Good rumblings as usual from Moriarty. Plus, I think we all know what Mori's top 10 list for 2001 is. Besides why not do a top 10 list in honor of Pauline Kael whom never did a top 10 list in her life, according to Andrew Sarris. Let Moriarty's writings and not some list tell about his romance with movies and why he has such a powerful connection with them. As for the Kubrick festival, I would love to go there but no funds to get to L.A. plus I go back to college on January 22nd. I wonder will the Kubrick festival allow Moriarty to talk about PATHS OF GLORY, BARRY LYNDON and the second half of FULL METAL JACKET ? Don't get me wrong, I love 2001, THE KILLING, DR. STRANGELOVE just as much as anybody here does but those above mentioned Kubrick films I talked about in my opinion are pretty damn good and just don't get enough discussion on this website. And if they do get any discussion it's how Barry Lyndon is beautiful but sucks with acting, plot and how Full Metal Jacket's 2nd half pales compared to the first half and how Paths of Glory is nice but compared to other war films blows chunks. As for Killer's Kiss and Eyes Wide Shut, I can take them or leave them = they're good but just don't make a strong impression on me. As for Lolita and Clockwork Orange, they work brilliantly as black comedies but as social statements they don't work in my opinion. The novels of them were better in making these statments but then doesn't every Kubrick film fail in comparison to the novel ;=) This is one of the reasons Paddy Chayeksky turned down Kubrick flat when he wanted to direct Network for Paddy knew Kubrick's Network wouldn't be true to his script. Hmmm, Sidney Lumet gains Network from Kubrick's lack of involvement and back in 1964 his film FAIL-SAFE gets the shaft to Kubrick's own 1964 film Dr. Strangelove. Maybe Sam Peckinpah who carried a long-time grudge against Kubrick viewing him as his enemy in film-making (the feeling was mutual on Kubrick's side as well in a discussion with an actress on the violence of Clockwork, "We don't want to do a Peckinpah here") wasn't alone in competing with Kubrick. The same could also be said for David Lean whose BRIDGE ON THE RIVER KWAI rubs shoulders with PATHS OF GLORY both released in 1957 along with LOLITA from Kubrick released in 1962 along with Lean's LAWRENCE OF ARABIA. To make matters even stranger Lean once in the mid-60's proposed making a space film with similar themes to Kubrick's later 2001: A Space Odyssey. Yet Peckinpah was a fan I think of Barry Lyndon and even in response to Pauline Kael's review of it "the narrator tells you everything before you see it" was her comment that, "That was the god-damned point Pauline!" Man, stuff like that doesn't happen nowadays. Grudges of directors against directors are usually one-sided now such as Kevin Smith with Tim Burton and Peter Jackson with George Lucas. Actually liked ESCAPE FROM LA and will check out PRINCE OF DARKNESS on VHS from the video store once I'm done checking out on DVD, my new DVDs of THE GOONIES, THE IRON GIANT, TRANSFORMERS: HEROES that I got for Christmas. Already finished checking out my TWIN PEAKS: SEASON ONE dvd and I say bring on season two on DVD! That's right! I actually like the second season of Twin Peaks! How many people here will actually admit that! Usually it's just "we like the first season but second season blows" but I like both seasons, one of the greatest TV shows ever and one of the few shows I actually own on DVD.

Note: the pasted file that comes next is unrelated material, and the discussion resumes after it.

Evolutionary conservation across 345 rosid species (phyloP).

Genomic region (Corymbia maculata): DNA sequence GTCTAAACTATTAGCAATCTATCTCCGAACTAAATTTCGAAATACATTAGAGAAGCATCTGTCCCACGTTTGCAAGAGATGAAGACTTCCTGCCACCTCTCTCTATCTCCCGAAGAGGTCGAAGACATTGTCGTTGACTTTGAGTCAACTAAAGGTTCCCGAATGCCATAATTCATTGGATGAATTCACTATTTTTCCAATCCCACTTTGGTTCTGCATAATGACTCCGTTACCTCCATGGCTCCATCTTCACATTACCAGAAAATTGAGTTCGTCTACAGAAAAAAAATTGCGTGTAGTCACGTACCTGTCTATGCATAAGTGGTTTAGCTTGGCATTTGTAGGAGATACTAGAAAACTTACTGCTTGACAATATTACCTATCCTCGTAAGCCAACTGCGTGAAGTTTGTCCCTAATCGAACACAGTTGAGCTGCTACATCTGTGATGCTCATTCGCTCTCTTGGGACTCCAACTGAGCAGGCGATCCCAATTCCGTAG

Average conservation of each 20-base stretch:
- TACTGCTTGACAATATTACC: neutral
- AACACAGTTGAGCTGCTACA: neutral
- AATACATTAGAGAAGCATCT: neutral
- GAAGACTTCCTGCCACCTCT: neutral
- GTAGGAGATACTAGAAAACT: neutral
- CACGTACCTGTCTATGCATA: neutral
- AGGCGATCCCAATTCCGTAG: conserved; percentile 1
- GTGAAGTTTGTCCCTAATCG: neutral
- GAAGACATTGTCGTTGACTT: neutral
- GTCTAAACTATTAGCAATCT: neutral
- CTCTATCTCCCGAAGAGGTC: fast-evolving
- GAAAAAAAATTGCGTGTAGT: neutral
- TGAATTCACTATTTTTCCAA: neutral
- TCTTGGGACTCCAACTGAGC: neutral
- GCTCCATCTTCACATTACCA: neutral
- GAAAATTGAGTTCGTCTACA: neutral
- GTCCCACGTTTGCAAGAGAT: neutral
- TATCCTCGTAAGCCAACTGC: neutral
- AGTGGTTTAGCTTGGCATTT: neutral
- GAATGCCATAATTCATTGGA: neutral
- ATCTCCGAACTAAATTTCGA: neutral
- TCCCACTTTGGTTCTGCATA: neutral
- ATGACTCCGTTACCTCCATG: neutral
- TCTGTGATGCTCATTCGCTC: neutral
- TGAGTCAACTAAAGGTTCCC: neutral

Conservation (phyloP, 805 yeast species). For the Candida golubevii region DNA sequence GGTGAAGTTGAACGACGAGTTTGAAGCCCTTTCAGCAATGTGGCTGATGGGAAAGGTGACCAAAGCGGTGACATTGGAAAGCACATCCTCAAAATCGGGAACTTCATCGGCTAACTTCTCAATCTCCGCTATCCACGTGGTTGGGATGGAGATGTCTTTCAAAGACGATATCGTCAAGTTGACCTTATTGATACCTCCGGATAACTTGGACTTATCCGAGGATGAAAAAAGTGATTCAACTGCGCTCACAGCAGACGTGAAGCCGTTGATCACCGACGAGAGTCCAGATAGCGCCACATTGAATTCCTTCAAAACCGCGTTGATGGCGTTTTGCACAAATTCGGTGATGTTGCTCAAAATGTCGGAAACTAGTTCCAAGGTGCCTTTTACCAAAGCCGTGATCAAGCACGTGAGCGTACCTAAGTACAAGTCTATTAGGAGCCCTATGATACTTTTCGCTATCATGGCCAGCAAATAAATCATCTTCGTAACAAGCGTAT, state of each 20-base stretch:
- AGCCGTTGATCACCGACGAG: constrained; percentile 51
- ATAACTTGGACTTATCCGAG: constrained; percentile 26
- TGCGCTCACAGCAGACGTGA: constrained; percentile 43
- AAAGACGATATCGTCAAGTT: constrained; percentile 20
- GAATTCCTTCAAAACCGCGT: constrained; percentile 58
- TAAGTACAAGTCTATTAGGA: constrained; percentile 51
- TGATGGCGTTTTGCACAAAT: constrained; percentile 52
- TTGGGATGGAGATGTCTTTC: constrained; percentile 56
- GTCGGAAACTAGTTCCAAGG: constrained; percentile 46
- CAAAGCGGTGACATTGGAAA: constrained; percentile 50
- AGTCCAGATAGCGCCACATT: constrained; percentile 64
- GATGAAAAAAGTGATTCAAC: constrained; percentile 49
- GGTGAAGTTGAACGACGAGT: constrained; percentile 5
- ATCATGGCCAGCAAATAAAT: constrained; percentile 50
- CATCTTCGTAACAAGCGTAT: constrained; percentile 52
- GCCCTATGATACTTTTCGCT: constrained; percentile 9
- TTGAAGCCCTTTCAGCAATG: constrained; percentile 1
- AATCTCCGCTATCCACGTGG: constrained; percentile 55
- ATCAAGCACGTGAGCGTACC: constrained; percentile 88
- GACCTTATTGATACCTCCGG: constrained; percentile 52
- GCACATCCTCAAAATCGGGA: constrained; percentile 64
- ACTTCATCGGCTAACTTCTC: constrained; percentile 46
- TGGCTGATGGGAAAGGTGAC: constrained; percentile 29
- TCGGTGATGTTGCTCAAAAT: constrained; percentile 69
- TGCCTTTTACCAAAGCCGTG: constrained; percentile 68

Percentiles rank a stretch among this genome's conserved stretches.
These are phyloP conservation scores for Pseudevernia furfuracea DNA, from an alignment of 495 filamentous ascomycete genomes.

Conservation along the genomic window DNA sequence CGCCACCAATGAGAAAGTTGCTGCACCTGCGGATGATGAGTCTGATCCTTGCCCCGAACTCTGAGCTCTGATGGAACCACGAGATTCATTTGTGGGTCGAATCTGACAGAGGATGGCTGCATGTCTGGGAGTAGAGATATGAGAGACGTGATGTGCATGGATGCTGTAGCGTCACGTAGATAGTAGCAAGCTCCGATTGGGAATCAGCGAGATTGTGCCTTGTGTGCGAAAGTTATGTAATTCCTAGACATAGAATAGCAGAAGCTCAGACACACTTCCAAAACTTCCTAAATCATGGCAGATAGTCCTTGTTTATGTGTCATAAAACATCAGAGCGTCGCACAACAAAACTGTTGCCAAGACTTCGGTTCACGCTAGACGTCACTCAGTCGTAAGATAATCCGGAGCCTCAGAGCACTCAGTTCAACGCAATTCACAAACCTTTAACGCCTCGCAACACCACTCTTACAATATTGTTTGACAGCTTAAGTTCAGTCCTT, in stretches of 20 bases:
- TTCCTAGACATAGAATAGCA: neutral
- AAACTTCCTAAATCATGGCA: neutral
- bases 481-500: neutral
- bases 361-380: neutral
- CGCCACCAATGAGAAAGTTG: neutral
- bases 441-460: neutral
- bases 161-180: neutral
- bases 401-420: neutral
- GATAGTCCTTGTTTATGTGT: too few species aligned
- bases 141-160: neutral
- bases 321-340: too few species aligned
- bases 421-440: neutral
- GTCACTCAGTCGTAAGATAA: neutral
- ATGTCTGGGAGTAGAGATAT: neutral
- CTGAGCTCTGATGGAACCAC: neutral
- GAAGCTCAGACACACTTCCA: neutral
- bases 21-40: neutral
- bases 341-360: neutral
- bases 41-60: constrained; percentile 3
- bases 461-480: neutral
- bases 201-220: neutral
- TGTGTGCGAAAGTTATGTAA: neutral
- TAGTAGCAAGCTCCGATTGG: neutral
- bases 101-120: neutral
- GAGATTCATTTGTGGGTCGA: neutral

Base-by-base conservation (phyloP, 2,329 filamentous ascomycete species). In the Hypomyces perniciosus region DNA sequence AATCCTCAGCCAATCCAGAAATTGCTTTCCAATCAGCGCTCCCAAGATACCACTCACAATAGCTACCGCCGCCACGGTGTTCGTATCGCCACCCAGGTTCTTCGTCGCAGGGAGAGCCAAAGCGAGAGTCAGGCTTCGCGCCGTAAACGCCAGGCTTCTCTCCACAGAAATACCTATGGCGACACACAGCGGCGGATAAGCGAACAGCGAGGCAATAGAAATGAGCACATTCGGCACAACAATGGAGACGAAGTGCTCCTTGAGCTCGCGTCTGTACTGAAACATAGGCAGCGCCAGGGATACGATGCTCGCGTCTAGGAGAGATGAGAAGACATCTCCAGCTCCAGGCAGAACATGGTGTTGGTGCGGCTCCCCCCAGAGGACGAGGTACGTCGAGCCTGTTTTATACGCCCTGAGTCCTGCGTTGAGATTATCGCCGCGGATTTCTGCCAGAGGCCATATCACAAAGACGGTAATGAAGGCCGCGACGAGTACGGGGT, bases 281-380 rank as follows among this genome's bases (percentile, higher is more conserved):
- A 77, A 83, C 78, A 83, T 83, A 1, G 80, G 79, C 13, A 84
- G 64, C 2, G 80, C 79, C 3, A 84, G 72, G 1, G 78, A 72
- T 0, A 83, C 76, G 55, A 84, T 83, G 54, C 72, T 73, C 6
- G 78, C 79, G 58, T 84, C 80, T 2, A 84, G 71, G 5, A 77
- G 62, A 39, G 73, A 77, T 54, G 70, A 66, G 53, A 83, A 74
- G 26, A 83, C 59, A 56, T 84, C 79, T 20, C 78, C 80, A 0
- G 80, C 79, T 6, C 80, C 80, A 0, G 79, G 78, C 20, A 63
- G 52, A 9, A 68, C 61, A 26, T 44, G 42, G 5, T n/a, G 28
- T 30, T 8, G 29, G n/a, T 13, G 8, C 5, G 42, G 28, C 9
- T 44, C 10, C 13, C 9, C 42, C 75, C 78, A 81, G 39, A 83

Jan. 10, 2002, 11:29 a.m. CST